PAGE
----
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Tucker Carlson Under Fire from Department of Defense

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On Monday, Fox News host Tucker Carlson had some words to say about the Biden administration after President Joe Biden pledged to bring an “intensity of purpose and mission to really change the culture and habits,” of the U.S. military.

After Carlson jabbed the Biden administration’s Defense Department for being “more concerned with wokeness than winning the next war,” the Pentagon showed how hard it could strike back with a news release aimed at Carlson.

Carlson was also publicly rebuked for exercising his comments about the president by Master Gunnery Sgt. Scott Stalker, the senior enlisted leader of the U.S. Space Command, who took to Twitter to declaim that “his opinion, that he has a right to, is based off zero days in the armed forces.”

“The bottom line is that we value women in our armed forces, we value those that have served in the past and those that serve today. We value our families in the military,” Stalker said.

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“Let’s remember that those opinions were made by an individual who has never served a day in his life,” he added.

The tweet came after a release in which Pentagon press secretary and retired Adm. John F. Kirby alleged, “a Fox cable show host used his show to denigrate the contributions of women in the military and to say the Chinese military is catching up to the U.S. military because it does not allow women to serve in the percentage the United States does.”

The release called Carlson’s comments “insults to the entire U.S. military.”

A transcript of the briefing upon which the release was based showed that Kirby was asked about Defense Secretary Lloyd Austin’s reaction to Carlson’s comments, which characterized Austin as “openly political” and more concerned with the optics of diversity than the lethality of his troops.

“The secretary certainly shares the revulsion of so many others to what Mr. Carlson said in his opening statement,” Kirby said.

When asked whether the military might try to boot Carlson off of Armed Forces Network, Kirby replied that “by instruction, we are required to broadcast and to make available for men and women and their families overseas the same type of content — news, information, and sports content — that their fellow citizens can get, so his show is aired on AFN.”

Some thought the military’s reaction was over the top:

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So what exactly did Carlson say?

He began with a riff on comments Biden had made about the dire need for maternity flight suits, “not because we have some hateful bias against pregnant women flying military jets.”

The point, Carlson said, was that “[i]dentity politics is Joe Biden’s priority. It’s all that matters.”

Carlson framed the Pentagon’s decision under a Biden executive order allowing transgender service members “to take steps to transition gender while serving” as “another volley in the culture war.”

Carlson noted that in his world, “the U.S. military exists to fight and win wars. That is its only purpose. The U.S. military is not an NGO [non-governmental organization]. It is not a vehicle for achieving equity. It is not a social experiment. It’s definitely not an employment agency. Nobody has a God-given right to work in the military. If you ever hear this show whine that Delta Force is discriminating against paunchy, 51-year-old cable news hosts, you’ll know we’ve lost the thread. It’s not about us, it’s about the country. Making people feel valued and included is a good thing, but it is not the point of the U.S. military. It cannot be the point of the U.S. military, or else we’re done.”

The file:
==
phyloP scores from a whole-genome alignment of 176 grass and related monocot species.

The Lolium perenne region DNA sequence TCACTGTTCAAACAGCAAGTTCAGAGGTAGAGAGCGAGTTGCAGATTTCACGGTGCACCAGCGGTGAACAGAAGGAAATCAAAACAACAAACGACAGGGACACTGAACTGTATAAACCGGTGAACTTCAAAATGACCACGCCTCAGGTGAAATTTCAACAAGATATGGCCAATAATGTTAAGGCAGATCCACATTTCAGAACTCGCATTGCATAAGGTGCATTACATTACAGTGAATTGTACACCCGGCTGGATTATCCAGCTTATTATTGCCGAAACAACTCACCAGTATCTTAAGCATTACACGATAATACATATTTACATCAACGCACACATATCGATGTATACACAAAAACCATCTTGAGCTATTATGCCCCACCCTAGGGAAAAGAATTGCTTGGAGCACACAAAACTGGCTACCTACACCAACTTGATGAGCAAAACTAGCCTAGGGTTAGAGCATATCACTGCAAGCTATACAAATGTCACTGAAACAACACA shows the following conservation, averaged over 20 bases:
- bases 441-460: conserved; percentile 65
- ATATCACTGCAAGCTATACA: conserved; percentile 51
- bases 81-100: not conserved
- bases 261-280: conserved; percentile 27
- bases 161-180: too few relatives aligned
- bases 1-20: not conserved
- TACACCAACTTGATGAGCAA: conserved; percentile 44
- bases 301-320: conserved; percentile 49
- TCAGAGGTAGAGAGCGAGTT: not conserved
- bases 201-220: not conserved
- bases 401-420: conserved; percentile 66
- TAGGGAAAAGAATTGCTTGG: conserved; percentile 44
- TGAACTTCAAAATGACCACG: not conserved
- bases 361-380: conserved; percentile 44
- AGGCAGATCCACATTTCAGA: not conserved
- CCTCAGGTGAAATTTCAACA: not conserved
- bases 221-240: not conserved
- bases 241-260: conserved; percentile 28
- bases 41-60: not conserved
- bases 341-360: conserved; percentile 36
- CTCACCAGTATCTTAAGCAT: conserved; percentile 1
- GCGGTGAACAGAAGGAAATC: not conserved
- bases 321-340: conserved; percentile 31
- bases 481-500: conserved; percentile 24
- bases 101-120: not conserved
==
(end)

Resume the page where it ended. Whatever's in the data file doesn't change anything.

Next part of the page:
Carlson then ripped into Austin, a retired general who was on the board of the weapons maker Raytheon Corp. and the investment firm Pine Island Capital before being selected as the first black defense secretary, according to The New York Times.

Biden plucked Austin from the cynical world of private equity, but you’re not supposed to notice that. You’re supposed to notice only that Lloyd Austin is black,” Carlson said.

After launching his reign with what Carlson called “a kind of political purity test,” Austin then “set about accelerating poisonous trends already in progress at the Pentagon, the worst of these being the use of irrelevant criteria in hiring and promotion.”

Carlson pushed back against the line that only those who have served a right to an opinion on military policy.

Really? Can only cops talk about police brutality? If you haven’t been elected to office, can you criticize Congress? They’re not making a real argument. They’re trying to silence dissent. We’re not playing along, sorry. Every American citizen has a right, maybe an obligation, to know what the military they pay for is doing because our lives may depend on it,” he said.

But Carlson said the issue is not the Pentagon focusing on its critics, it is its lack of focus elsewhere.

“Meanwhile, as Lloyd Austin hyperventilates about white supremacy, there are real threats out there, and the biggest ones continue to be ignored. Those threats aren’t in Syria or suburban Virginia, and they’re not domestic extremism, at least not right now. The main threat we face, as everyone who is honest knows, is the government of China,” he said, posing the question of whether, if China attacked Taiwan, the Biden-era military could win a war.

This article appeared originally on The Western Journal.

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